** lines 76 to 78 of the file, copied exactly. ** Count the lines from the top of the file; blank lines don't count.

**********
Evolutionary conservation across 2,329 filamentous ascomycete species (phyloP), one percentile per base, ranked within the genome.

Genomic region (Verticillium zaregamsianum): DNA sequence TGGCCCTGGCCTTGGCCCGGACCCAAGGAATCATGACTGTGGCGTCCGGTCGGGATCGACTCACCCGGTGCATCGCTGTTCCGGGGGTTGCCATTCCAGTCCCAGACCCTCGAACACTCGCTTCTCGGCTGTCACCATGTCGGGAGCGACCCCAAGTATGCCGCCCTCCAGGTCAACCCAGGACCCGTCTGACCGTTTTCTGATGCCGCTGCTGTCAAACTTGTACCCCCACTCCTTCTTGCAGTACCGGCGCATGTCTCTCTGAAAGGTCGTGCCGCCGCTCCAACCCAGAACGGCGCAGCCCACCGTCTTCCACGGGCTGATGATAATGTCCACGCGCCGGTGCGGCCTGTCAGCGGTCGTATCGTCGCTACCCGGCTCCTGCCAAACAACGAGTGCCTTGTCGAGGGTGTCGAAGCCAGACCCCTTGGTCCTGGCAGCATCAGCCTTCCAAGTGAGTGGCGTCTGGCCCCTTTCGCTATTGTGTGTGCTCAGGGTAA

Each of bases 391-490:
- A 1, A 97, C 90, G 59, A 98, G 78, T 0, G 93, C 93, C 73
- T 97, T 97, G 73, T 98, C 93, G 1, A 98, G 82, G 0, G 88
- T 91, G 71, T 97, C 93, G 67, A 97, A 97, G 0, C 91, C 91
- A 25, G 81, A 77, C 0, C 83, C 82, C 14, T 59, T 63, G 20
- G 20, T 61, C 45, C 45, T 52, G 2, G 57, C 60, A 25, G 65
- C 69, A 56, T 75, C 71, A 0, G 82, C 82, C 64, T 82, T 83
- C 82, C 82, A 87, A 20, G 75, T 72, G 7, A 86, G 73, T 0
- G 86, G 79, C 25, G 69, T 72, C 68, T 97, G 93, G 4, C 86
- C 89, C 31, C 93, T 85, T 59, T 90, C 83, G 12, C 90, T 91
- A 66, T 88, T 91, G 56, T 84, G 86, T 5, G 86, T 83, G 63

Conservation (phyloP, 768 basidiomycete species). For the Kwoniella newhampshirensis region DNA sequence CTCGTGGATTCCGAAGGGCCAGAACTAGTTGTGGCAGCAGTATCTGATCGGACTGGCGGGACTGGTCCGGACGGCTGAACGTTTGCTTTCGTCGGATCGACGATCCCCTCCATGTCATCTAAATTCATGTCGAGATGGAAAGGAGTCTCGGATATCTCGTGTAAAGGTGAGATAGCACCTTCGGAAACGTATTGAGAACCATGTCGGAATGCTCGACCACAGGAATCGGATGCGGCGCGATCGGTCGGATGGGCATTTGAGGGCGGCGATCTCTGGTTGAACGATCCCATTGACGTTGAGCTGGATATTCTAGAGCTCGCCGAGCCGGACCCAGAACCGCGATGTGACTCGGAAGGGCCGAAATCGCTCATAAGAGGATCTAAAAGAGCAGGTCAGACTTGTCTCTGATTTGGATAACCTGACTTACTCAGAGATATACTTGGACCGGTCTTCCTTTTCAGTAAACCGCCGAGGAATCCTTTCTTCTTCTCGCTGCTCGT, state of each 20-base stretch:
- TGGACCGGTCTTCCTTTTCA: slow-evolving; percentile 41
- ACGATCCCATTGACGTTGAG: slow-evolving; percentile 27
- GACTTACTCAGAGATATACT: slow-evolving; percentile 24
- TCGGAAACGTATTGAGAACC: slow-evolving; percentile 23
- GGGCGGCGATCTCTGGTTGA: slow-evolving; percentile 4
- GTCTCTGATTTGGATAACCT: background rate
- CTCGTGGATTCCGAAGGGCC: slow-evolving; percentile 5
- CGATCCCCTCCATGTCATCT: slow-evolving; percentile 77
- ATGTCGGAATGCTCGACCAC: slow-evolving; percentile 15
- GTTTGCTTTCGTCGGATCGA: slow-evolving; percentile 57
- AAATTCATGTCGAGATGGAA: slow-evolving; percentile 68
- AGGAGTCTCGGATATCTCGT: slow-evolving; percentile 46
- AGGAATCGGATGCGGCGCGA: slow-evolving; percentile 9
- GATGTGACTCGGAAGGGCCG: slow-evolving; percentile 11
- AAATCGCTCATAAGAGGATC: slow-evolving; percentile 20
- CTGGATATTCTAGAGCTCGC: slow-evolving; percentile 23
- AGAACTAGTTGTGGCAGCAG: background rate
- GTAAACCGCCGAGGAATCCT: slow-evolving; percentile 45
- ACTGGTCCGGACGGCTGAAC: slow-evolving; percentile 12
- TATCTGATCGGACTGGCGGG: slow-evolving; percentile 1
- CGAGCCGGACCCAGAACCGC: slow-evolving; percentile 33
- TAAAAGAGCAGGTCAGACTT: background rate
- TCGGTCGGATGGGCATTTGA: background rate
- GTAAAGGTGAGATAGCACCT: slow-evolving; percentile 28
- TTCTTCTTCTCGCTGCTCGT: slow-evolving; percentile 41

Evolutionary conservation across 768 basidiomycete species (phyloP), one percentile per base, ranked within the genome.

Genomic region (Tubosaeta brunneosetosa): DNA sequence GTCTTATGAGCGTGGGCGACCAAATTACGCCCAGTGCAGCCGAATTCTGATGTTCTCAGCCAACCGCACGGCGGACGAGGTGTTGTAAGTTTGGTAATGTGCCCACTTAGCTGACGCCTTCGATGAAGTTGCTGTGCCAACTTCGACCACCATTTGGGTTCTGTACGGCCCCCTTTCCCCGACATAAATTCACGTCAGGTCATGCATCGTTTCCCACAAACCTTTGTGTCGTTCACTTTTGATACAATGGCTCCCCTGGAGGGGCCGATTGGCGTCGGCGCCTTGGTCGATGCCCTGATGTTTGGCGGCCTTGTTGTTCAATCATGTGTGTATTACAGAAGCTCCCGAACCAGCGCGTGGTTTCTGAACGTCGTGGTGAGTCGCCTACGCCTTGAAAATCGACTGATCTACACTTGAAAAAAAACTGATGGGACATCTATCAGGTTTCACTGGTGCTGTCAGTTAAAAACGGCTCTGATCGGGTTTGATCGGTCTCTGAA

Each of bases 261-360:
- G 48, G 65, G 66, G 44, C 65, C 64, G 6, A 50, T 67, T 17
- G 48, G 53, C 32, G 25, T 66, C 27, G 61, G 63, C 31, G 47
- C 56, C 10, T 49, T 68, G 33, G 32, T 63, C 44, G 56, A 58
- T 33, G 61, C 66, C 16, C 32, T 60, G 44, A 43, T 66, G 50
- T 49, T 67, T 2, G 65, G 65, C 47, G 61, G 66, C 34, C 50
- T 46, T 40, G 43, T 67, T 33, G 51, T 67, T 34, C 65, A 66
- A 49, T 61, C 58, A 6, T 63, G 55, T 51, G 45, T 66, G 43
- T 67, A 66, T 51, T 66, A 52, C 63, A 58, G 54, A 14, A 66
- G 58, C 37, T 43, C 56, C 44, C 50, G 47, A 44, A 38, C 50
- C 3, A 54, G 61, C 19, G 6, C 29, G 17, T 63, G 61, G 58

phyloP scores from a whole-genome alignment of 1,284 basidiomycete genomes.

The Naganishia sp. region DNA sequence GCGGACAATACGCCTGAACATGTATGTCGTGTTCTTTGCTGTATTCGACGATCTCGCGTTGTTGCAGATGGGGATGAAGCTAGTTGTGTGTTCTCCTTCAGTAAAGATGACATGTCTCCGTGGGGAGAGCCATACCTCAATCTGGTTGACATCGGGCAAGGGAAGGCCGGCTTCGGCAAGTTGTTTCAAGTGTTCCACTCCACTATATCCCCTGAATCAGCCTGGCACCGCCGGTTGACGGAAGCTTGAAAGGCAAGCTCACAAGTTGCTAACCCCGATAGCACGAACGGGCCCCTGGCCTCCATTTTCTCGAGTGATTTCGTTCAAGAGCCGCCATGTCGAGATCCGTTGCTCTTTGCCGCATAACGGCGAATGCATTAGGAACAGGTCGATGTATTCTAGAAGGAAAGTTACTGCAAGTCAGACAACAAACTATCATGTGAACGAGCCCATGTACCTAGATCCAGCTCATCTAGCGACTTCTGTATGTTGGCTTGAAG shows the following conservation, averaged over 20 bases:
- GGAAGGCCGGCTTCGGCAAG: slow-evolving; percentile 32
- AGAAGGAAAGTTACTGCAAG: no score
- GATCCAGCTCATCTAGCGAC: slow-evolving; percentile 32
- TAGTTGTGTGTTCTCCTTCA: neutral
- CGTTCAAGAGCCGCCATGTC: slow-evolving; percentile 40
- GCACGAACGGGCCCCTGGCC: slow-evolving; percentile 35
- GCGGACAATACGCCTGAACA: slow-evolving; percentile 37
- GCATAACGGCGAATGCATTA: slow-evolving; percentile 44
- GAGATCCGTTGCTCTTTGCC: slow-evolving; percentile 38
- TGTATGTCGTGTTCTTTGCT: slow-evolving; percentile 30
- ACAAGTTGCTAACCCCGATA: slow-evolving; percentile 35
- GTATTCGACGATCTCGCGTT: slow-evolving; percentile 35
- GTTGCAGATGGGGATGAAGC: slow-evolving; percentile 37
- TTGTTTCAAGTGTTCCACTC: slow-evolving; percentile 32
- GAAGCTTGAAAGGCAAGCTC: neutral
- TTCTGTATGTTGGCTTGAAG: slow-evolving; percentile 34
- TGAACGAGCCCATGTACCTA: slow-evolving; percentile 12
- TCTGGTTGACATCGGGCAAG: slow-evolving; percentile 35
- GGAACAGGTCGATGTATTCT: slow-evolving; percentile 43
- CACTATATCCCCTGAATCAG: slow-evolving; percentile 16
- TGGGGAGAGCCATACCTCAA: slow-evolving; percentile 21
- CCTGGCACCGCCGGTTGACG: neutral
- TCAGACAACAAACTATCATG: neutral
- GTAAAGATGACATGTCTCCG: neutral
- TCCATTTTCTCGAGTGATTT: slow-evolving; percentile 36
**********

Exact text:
- CCTGGCACCGCCGGTTGACG: neutral
- TCAGACAACAAACTATCATG: neutral
- GTAAAGATGACATGTCTCCG: neutral